positive answer to this question. Nowadays most scholars agree that in the semantic structures of all words, which regularly occur in antonymic pairs, a special antonymic connotation can be singled out. We are so used to coming across hot and cold together, in the same contexts, that even when we find hot alone, we cannot help subconsciously registering it as not cold, that is, contrast it to its missing antonym. The word possesses its full meaning for us not only due to its direct associations but also because we subconsciously oppose it to its antonym, with which it is regularly used, in this case to hot. Therefore, it is reasonable to suggest that the semantic structure of hot can be said to include the antonymic connotation of "not cold", and the semantic structure of enemy the connotation of "not a friend".
It should be stressed once more that we are speaking only about those antonyms which are characterised by common occurrences, that is, which are regularly used in pairs. When two words frequently occur side by side in numerous contexts, subtle and complex associations between them are not at all unusual. These associations are naturally reflected in the words' semantic structures. Antonymic connotations are a special case of such "reflected associations".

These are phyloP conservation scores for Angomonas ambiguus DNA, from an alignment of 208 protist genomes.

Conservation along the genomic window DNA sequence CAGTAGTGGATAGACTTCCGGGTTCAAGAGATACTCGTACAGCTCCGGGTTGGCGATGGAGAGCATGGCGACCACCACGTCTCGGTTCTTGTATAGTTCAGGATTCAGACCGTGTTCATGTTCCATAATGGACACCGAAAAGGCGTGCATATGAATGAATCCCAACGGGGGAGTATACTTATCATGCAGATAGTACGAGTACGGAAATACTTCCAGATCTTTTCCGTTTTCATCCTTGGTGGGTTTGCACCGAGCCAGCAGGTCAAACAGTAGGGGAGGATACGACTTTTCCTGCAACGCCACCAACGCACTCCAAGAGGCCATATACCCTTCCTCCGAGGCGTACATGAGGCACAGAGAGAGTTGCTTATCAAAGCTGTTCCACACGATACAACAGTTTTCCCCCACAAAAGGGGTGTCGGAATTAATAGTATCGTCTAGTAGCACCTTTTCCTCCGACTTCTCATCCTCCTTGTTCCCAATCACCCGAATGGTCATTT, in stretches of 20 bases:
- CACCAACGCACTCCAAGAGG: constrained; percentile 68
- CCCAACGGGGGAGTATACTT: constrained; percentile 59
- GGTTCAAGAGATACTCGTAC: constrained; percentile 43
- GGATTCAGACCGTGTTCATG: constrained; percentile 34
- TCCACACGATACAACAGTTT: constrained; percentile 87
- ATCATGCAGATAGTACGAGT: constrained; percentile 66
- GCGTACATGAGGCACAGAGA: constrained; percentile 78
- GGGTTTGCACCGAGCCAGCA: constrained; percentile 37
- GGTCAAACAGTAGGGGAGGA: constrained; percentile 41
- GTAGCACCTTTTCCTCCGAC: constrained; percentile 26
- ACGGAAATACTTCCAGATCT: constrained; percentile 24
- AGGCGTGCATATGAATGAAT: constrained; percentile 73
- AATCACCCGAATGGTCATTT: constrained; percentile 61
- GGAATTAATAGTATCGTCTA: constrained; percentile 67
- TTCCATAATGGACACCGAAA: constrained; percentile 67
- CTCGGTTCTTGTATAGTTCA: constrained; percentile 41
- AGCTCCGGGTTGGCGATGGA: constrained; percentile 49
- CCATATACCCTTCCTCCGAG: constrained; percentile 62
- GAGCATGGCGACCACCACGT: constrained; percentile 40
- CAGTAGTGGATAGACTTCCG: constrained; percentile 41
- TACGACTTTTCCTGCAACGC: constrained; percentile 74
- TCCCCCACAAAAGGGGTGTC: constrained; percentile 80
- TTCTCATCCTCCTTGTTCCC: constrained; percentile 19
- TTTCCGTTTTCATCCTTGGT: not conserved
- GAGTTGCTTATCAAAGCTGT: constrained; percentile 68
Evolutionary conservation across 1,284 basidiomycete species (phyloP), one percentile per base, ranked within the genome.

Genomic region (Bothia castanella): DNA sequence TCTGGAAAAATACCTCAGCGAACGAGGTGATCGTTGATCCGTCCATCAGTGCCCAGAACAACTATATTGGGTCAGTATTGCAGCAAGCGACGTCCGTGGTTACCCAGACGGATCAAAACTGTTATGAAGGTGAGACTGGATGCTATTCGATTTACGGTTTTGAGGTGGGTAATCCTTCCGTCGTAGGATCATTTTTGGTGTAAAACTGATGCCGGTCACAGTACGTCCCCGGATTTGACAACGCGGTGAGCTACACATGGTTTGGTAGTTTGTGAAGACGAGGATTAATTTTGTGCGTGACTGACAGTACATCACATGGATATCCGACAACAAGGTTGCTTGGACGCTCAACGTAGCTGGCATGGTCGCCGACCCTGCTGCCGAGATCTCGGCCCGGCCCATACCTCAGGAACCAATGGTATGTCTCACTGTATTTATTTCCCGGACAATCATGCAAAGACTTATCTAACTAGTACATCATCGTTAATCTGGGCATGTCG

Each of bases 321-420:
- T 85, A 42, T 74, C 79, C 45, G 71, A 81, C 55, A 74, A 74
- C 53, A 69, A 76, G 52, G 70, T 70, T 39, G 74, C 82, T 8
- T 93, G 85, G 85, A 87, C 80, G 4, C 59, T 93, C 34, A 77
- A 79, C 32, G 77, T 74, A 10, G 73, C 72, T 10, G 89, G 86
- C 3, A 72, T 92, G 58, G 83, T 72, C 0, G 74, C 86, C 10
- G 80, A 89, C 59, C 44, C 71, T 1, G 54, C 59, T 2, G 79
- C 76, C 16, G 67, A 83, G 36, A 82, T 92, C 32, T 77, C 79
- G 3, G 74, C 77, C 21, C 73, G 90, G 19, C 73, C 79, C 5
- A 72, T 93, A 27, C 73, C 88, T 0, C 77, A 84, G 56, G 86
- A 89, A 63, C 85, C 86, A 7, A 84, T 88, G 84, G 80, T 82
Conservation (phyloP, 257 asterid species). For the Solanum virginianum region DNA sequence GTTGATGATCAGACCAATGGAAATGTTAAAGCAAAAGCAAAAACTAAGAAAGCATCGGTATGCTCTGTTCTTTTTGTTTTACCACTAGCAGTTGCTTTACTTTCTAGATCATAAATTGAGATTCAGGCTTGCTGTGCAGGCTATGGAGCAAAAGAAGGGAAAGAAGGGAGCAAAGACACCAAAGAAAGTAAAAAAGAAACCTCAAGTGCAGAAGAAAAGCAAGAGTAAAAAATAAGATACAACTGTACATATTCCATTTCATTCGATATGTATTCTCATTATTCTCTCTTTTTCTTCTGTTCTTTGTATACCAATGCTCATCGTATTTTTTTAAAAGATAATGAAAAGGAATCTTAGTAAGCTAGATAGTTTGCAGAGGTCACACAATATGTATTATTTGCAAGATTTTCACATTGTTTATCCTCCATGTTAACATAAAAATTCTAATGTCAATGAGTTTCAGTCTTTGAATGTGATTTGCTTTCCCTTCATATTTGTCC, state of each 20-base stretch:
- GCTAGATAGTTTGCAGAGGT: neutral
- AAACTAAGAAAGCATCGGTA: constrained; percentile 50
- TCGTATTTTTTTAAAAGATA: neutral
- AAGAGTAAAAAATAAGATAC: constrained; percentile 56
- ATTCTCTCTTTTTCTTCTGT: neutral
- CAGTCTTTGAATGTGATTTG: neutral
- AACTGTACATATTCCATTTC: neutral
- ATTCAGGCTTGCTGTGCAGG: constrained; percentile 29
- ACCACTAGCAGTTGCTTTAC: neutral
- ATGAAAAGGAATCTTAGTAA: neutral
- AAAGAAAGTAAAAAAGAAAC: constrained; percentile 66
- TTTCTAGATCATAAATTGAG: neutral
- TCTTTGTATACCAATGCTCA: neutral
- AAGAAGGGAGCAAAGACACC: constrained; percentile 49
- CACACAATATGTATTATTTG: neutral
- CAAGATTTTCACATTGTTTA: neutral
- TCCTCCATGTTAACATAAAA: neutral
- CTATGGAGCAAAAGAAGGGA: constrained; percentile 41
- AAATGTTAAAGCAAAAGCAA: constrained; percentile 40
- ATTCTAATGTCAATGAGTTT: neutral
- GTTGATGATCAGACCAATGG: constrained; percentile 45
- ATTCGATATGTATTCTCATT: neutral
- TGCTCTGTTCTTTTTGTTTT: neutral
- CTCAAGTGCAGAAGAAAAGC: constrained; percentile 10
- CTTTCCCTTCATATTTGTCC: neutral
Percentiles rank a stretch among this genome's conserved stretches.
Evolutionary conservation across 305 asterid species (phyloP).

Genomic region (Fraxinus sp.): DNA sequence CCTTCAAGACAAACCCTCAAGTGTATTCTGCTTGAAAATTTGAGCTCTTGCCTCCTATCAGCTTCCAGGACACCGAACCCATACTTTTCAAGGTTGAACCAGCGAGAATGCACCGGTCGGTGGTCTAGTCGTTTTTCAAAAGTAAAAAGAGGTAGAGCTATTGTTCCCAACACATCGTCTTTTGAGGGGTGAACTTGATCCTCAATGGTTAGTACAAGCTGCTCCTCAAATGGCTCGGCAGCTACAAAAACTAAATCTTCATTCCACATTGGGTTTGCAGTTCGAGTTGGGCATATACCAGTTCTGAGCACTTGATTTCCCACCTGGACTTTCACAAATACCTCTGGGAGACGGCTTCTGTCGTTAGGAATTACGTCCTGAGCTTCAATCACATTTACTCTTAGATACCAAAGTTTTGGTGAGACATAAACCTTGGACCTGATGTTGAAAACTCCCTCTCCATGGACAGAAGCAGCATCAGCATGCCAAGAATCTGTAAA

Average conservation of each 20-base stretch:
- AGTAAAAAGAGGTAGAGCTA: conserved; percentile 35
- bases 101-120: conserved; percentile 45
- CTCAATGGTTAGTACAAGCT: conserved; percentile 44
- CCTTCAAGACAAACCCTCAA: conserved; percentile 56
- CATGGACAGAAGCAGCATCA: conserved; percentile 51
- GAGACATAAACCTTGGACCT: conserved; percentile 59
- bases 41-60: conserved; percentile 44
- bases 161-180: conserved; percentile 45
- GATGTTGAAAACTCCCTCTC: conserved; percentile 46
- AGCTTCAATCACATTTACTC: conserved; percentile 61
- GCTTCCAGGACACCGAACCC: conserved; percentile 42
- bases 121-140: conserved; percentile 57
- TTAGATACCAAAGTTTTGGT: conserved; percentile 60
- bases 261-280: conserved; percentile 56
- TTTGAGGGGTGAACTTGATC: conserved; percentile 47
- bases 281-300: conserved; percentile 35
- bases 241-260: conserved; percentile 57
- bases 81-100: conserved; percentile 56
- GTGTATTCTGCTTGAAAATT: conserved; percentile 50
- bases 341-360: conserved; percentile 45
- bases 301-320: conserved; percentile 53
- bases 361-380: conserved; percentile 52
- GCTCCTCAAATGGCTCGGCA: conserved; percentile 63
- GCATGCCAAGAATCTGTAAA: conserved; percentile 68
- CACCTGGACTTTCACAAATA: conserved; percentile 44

* * *
Together with synonyms, antonyms represent the language's important expressive means. The following quotations show how authors use antonyms as a stylistic device of contrast.
How far that little candle throws his beams! So shines a good deed in a naughty1 world. (From Merchant of Venice by W. Shakespeare. Act V, Sc. I)
... But then my soul's imaginary sight Presents thy shadow to my sightless view,
1 naughty — wicked, evil (obs.)